The mining/milling industry is faced with increasing pressure to cut costs while maintaining product quality and in some cases expanding production. This invention is directed to these objectives with specific reference to flotation equipment.
The improved flotation cell according to the invention includes a rotor/stator pump assembly providing substantially improved hydrodynamic performance within the cell characterized by division of the slurry into four distinct zones including in ascending order, a turbulent zone, a quiescent zone, an enrichment zone, and a froth zone. In the lower regions of the cell in the vicinity of the pump assembly there is a zone of intense turbulence with high velocity flows necessary for suspension of solids in the slurry and contacting of pulp and air bubbles. Above the turbulent zone is a region of relative calmness identified as a quiescent zone where low circulation velocities are not adequate for full suspension allowing particles that are not attached to carrier air bubbles to fall back into the turbulent zone where air bubble/particle collision occurs. Above the quiescent zone the particles attached to carrier air bubbles separate and rise towards the top of the cell. Above the quiescent zone there exists an enrichment zone being fully undisturbed where a cleansing of the froth occurs, this zone being generally referred to as a froth enrichment zone extending approximately four to six inches below the froth/pulp interface. The froth enrichment zone is characterized by particles escaping from the froth by reason of air bubble breakage in the froth, froth drainage, and rejection of low grade material from the froth. These particles drift back toward the pulp and define the enrichment zone. Clearly defined quiescent zones and enrichment zones are especially important for slow frothing components of a flotation feed since these components or particles can easily be dislodged from carrier air bubbles by any turbulence excursions in the quiescent and enrichment zones. The improved flotation cell plays an additional role of restricting turbulence in the cell to the lower regions where suspension is important while leaving the upper portion of the cell undisturbed.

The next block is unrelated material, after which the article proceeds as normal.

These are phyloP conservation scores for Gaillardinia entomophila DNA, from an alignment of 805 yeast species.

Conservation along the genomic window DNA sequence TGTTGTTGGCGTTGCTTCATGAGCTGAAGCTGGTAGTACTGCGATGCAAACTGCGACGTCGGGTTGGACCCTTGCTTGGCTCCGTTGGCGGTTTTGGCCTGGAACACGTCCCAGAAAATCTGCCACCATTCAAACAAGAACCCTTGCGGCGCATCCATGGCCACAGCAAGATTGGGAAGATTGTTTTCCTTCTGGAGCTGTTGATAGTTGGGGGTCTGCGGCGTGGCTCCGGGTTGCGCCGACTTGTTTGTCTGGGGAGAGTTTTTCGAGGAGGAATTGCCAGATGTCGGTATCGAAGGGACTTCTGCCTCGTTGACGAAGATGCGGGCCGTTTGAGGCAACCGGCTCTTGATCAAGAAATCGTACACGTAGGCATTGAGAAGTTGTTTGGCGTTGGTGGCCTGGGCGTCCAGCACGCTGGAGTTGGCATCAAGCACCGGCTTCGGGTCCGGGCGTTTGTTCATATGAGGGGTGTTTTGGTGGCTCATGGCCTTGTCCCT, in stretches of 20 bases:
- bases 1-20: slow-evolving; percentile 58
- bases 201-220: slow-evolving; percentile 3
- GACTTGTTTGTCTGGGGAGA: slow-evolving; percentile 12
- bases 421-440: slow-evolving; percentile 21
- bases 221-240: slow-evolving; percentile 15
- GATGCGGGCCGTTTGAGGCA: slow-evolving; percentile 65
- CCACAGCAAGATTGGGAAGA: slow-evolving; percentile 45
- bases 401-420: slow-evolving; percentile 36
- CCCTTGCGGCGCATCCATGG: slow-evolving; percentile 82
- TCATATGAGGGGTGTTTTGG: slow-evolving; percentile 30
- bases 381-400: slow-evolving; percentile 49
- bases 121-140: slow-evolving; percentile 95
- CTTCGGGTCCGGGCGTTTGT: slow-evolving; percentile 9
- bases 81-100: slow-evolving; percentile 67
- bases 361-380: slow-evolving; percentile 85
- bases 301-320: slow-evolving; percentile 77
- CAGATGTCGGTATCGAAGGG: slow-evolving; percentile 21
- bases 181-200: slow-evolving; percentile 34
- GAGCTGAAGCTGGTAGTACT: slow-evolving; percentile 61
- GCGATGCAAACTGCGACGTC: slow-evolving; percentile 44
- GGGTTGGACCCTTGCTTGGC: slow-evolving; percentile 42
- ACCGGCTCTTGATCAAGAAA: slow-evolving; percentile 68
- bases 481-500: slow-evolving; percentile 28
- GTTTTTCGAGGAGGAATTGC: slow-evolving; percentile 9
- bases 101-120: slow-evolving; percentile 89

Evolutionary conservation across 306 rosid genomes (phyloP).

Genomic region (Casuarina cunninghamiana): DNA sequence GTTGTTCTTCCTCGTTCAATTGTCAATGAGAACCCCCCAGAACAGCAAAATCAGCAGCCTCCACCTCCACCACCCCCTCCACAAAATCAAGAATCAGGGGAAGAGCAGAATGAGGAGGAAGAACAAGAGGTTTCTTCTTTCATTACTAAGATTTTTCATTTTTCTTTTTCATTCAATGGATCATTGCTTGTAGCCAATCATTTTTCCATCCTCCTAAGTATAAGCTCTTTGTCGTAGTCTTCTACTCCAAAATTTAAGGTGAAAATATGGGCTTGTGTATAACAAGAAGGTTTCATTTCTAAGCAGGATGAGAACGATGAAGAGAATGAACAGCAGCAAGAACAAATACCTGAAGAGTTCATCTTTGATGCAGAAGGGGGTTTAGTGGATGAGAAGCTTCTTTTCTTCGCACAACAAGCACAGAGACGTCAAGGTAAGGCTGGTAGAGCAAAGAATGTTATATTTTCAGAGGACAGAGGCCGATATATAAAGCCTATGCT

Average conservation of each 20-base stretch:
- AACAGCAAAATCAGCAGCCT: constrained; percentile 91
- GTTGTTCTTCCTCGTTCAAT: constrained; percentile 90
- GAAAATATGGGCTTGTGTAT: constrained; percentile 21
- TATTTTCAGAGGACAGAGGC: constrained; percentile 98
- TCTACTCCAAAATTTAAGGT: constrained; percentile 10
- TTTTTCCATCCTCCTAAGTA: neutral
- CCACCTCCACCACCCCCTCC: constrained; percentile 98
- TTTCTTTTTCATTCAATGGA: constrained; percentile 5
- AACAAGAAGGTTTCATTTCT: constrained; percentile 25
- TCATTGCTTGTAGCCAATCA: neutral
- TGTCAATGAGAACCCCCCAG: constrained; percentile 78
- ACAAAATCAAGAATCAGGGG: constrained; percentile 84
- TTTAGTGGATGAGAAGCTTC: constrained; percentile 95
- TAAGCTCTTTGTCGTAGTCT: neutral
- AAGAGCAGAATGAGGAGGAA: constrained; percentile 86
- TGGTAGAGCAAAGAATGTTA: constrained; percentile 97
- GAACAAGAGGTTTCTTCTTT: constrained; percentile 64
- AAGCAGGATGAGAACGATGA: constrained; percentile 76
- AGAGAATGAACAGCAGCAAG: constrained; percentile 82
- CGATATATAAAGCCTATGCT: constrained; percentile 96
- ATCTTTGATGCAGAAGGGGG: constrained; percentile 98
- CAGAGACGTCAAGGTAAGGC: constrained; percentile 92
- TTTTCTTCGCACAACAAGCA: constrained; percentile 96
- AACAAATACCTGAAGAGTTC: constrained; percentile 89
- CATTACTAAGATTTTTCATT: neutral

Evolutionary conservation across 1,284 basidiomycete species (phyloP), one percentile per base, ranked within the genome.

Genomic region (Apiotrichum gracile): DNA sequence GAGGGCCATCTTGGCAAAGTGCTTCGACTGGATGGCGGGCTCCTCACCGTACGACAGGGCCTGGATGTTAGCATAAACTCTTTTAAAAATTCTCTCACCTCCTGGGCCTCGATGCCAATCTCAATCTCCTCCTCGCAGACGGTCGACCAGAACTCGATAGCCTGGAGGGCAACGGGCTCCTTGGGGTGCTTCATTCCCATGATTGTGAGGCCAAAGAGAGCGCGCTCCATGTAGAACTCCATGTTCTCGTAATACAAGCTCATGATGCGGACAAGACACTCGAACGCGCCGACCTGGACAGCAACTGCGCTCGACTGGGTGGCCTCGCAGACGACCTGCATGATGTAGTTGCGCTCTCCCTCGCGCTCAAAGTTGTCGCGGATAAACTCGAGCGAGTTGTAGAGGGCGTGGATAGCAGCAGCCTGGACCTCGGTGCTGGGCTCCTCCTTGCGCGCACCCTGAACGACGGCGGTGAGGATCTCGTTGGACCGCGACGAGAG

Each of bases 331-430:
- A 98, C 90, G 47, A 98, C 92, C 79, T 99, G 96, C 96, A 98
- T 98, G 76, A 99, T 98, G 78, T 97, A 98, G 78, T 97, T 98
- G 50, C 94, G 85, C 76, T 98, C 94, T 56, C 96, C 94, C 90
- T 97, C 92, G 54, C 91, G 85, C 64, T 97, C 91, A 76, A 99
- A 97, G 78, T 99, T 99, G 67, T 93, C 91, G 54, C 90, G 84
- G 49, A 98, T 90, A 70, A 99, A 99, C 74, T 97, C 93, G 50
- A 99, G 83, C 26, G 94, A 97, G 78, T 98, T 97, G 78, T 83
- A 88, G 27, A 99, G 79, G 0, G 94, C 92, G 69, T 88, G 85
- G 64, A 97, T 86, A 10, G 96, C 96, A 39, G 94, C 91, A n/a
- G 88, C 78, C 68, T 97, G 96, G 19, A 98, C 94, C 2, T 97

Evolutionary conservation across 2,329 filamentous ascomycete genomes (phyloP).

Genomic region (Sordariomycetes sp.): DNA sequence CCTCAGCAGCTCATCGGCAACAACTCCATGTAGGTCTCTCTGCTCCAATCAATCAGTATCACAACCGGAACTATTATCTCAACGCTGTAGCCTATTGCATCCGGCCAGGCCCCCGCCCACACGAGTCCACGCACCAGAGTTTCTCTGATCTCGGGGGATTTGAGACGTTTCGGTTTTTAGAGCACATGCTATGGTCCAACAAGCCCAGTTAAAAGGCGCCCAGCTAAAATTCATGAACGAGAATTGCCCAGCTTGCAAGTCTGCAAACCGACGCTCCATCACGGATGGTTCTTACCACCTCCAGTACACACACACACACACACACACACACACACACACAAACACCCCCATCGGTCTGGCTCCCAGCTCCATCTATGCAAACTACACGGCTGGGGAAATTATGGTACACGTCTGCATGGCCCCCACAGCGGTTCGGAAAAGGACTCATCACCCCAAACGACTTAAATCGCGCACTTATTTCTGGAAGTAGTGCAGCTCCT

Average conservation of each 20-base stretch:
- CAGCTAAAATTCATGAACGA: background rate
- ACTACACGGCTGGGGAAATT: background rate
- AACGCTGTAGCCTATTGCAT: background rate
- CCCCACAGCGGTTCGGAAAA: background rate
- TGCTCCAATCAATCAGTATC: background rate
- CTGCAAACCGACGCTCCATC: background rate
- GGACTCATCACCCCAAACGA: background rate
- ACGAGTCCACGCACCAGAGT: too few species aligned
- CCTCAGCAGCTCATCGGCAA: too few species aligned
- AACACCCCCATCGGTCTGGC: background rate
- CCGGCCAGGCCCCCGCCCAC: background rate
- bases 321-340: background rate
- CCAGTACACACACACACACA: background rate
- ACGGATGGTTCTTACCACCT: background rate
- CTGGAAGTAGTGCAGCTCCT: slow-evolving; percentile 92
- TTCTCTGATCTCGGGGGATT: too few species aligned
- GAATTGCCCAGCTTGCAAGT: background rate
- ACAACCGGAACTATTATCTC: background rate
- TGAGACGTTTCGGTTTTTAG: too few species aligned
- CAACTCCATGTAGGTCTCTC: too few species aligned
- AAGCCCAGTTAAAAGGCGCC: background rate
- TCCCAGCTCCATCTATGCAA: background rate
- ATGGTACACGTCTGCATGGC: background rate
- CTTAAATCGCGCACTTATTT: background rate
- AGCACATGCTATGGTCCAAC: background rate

The flotation cell arrangement includes a rotor and stator pump assembly cooperating to improve cell performance particularly by reducing turbulence in the froth zone in consequence of which there is less fallout of air bubble borne minerals from the froth zone toward the pulp. Additionally, the flotation mechanism achieves good zonal separation in the hyrodynamics of the pulp and the inflow/outflow conditions from the lower turbulent zone do not effect the upper quiescent zone of the cell or the froth surface. Since the cell is operating with good zonal separations the hydrodynamics of the cell are not dependent on the inflow/outflow conditions in the lower regions of the cell. The recirculation velocities in the turbulent region of the cell are very much higher than the velocities of the typical feed/tails streams. Additionally, the suspension characteristics, i.e., the absence of sanding with the improved flotation cell are far superior than conventional designs. This is believed to occur because the improved flotation cell directs rotor effluent through the stator toward the bottom of the cell continually agitating particles which tend to repose there. With the improved flotation cell providing good zonal separation there is a substantially diminished turbulence in the froth zone.